7. The HF antenna of claim 6, wherein the topmost pair of radiating elements, as the longest, lowest frequency pair of radiating elements, are canted at a downward angle from their common interconnect at the antenna center to outer end connection with respective catenary rope assemblies closely adjacent the connection of said catenary rope assemblies with the respective guy assemblies; and with the catenary rope assembly to guy assembly interconnect connections being at the mid region of the respective guy as semblies.
8. The HF antenna of claim 7, wherein the pairs of radiating elements vary in the rate of downward canted angle from a maximum with the topmost pair progressively less and less successively from radiating element pair to pair down the antenna to substantially horizontal radiating elements as the lowermost highest frequency radiating element pair is approached.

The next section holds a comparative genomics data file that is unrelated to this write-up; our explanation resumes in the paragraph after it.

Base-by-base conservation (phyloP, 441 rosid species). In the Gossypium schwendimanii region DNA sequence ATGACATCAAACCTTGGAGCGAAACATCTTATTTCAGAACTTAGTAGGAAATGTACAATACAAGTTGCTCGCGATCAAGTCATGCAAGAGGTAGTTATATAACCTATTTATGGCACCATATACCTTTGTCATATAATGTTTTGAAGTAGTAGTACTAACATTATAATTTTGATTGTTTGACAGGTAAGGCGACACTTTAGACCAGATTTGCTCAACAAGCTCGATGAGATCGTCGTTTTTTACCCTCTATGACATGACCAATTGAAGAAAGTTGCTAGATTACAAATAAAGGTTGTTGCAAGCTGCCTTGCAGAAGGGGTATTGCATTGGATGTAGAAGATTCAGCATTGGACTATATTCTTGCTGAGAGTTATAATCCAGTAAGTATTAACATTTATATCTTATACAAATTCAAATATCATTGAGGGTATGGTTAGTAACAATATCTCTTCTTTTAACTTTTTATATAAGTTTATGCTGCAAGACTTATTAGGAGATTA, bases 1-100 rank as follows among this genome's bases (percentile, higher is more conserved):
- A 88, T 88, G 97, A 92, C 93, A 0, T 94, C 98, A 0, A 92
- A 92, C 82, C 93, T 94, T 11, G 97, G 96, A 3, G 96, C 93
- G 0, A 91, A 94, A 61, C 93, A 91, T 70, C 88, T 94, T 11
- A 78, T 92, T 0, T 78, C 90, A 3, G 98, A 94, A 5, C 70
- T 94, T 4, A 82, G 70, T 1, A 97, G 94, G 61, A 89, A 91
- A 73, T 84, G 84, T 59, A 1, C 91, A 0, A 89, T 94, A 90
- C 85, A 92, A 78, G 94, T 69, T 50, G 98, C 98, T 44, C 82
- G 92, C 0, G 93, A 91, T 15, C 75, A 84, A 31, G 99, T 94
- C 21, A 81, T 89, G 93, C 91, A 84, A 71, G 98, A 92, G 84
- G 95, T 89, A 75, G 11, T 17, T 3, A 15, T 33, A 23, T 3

9. The HF antenna of claim 6, wherein outer ends of radiating element wires in individual units of a plurality of said broad radiating elements are electrically interconnected by conductive material means.
10. The HF antenna of claim 9, wherein a plurality of said broad radiating elements are two wire elements having said conductive material interconnect at their outer ends.
1 1. The HF antenna of claim 6, wherein the plurality of radiating element wires in each side of at least one pair of said broad radiating elements are sufficiently long and so spaced as to be so inductively coupled as to appear to have conductive material interconnect between element wire ends in each respective side.
12. The HF antenna of claim 11, wherein the pair of broad radiating elements having inductive interconnect between element wires in each respective side is the topmost pair of broad radiating elements in the antenna; and with each side having three inductively coupled element wires.